China’s financial institutions ponder on the pros and cons of a currency devaluation as the effects of the trade war with the US start to kick in. While devaluation is on the agenda, it would be a tricky road, says financial analyst Victor Shih, author of Factions and Finance in China: Elite Conflict and Inflation, at CapitalWatch.
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One of the major global initiatives by China was the massive Belt and Road Initiative, reviving the old silk roads. In May 2017 a major international conference showed what our experts were already expecting: now all roads lead to China. Even countries who suffered from difficult relations with China, including both Koreas, appeared in Beijing.Larger than the former Marshall Plan after the Second World War, OBOR is going to redefine global trade.
Tariffs in the ongoing trade war are taxes, so it is unavoidable consumer prices will go up, says financial analyst Victor Shih, author of Factions and Finance in China: Elite Conflict and Inflation, at The Point. Some increases might be taken by the distributors, and consumers are not yet worried because the US economy is now doing very well, Shih says. But that could change in the months to come when the effects of the trade war kick in.
Devaluating the Chinese Yuan can be an attractive, but also dangerous way for China to deal with the effect of the ongoing trade war, says financial and political analyst Victor Shih, author of Factions and Finance in China: Elite Conflict and Inflation to Reuters. ” It is likely that corruption is returning, which will undermine Chinese capital control measures.”
Following the investigation into Russia meddling into US elections, California Congressman Jeff Denham has also accused China of the same. While there have been some minor spying incidents, political analyst Victor Shih, author of Factions and Finance in China: Elite Conflict and Inflation, does not see a similar effort for interference from China, he tells Politifact.
China’s central bank PBOC is dressing up its figures. Financial analyst Victor Shih, author of Factions and Finance in China: Elite Conflict and Inflation, has for Bloomberg a look at…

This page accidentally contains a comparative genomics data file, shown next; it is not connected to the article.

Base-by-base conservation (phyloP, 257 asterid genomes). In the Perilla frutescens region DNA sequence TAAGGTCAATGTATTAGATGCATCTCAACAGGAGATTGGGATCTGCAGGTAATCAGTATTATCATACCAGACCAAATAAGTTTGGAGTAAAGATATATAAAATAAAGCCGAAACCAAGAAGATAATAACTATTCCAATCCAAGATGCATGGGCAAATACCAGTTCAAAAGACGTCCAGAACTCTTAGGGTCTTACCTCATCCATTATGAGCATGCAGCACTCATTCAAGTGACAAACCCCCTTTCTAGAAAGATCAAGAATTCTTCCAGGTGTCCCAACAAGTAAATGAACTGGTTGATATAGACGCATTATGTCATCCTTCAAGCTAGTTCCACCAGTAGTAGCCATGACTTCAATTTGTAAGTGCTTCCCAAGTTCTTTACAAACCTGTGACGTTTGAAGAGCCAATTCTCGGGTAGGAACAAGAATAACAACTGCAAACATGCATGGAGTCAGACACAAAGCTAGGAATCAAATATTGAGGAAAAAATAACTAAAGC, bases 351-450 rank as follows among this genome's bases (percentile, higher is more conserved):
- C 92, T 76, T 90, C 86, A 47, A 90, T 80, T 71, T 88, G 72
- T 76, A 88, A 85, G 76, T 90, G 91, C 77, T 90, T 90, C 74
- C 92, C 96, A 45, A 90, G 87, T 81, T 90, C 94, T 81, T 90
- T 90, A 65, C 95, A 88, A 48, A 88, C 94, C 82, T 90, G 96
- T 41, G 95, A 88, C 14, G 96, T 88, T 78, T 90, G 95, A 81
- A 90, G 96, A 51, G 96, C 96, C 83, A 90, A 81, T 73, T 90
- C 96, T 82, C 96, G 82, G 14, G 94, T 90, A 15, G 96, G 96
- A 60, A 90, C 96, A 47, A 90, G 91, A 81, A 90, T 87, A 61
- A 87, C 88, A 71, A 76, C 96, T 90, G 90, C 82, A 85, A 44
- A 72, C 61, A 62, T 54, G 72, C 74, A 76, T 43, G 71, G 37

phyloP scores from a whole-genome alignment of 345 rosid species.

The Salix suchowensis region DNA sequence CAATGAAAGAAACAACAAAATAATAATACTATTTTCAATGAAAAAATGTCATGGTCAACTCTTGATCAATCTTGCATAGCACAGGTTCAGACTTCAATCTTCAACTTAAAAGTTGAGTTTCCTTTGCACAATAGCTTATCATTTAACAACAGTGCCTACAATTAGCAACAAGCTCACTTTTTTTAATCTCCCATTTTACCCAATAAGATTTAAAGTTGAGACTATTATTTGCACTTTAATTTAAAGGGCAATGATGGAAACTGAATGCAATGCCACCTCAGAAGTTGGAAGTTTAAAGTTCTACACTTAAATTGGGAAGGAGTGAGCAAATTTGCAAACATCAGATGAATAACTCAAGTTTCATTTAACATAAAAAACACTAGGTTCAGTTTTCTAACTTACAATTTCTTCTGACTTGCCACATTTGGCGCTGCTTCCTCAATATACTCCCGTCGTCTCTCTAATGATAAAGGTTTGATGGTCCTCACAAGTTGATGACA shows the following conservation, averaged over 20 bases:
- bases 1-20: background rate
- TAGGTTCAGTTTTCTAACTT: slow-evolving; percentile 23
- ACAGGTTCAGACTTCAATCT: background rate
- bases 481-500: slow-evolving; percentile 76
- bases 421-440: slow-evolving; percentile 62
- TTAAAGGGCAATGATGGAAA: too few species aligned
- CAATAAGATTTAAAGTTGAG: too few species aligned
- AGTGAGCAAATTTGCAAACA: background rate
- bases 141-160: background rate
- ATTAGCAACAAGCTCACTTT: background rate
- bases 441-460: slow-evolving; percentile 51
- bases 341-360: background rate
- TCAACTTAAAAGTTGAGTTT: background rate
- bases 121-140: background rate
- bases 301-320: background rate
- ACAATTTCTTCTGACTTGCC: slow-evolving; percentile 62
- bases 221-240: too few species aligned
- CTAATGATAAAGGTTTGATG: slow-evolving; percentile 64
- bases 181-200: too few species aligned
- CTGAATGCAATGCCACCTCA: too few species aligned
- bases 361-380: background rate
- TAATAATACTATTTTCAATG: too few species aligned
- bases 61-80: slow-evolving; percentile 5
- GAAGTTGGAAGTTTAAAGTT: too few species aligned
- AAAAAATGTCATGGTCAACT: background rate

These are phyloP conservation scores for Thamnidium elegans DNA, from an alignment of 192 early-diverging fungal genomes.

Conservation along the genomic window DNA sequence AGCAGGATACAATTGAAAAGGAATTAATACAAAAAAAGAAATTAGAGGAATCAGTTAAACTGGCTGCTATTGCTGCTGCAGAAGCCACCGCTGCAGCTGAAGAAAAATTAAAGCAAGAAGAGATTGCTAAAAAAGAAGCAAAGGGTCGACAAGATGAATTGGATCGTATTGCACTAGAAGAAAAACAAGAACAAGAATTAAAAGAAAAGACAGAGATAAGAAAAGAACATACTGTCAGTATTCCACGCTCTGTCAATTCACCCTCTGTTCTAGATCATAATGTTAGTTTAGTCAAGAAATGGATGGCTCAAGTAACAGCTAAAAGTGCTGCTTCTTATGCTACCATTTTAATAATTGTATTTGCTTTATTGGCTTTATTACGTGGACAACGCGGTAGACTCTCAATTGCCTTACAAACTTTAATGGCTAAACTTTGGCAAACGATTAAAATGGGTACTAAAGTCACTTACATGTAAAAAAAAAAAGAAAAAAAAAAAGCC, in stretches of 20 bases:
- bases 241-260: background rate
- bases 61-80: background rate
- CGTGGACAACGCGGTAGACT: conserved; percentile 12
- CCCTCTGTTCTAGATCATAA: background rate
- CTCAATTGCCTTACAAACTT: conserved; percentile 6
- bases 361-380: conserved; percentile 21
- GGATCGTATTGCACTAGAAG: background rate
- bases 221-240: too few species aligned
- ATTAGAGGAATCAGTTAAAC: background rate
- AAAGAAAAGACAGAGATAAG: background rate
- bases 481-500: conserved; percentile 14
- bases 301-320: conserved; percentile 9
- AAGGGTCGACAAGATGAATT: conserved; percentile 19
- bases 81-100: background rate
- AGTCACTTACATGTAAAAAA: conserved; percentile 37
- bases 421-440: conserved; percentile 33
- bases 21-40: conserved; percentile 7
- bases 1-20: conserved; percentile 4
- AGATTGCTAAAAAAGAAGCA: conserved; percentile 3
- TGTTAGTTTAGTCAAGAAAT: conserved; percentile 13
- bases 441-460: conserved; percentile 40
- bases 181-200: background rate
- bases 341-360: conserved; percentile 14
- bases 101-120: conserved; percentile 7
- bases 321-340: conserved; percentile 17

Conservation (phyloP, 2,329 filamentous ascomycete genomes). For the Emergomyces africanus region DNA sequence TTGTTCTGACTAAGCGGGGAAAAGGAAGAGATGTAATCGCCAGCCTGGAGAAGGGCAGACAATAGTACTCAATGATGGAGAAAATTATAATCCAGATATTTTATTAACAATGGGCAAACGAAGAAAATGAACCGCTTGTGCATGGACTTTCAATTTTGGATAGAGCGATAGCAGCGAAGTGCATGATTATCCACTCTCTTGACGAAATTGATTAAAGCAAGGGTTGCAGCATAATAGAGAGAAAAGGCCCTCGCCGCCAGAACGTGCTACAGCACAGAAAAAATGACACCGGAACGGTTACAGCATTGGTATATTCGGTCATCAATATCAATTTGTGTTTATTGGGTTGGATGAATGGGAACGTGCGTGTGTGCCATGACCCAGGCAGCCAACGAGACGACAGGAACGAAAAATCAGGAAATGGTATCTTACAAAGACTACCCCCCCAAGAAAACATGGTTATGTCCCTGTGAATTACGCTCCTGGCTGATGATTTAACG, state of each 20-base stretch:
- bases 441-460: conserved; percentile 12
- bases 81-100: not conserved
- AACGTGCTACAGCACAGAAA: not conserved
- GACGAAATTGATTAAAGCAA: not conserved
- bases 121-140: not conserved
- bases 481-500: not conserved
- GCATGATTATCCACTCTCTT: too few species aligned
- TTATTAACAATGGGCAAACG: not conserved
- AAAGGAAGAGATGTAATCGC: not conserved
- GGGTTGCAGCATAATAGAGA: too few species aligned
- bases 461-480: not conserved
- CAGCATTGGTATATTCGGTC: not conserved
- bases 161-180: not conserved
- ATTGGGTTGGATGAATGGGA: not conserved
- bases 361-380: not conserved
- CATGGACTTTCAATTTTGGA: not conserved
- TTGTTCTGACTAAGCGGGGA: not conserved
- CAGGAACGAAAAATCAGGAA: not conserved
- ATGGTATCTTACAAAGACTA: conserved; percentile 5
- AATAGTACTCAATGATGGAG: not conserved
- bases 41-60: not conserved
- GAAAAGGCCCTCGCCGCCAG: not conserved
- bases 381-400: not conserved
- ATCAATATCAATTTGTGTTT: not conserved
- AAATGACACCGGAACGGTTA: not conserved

The developing trade war between China and the US focuses on tariffs for commodities, while China could hurt the US really nasty by deploying its consumer power by boycotting products, tourism and US-related education. Political analyst Victor Shih, author of Factions and Finance in China: Elite Conflict and Inflation, explains in Bloomberg why China has not done so.
China has been reluctantly been shooting back with tariffs at US imports up to now in the Donald Trump trade war. It might be even more reluctant to use the powerful tool of its consumers in the trade war, says political analyst Victor Shih in the Financial Post. But it could, and Apple and Starbucks should prepare, says business analyst Shaun Rein on Fox News.
Rumors say China is willing to offer a reduction of its annual trade deficit with the US by US$200 billion. Even if China would be willing to do so, it would almost be “difficult to contemplate.”, says political analyst Victor Shih to Bloomberg.
We have seen this before, says financial analyst Victor Shih about the efforts by the financial authorities in China to reduce debts. In 2014 they tried the same, and in 2015, 2016 the PBOC, China’s central bank, started to print money again. When economic growth comes under a certain level, that will happen again, he tells Bloomberg.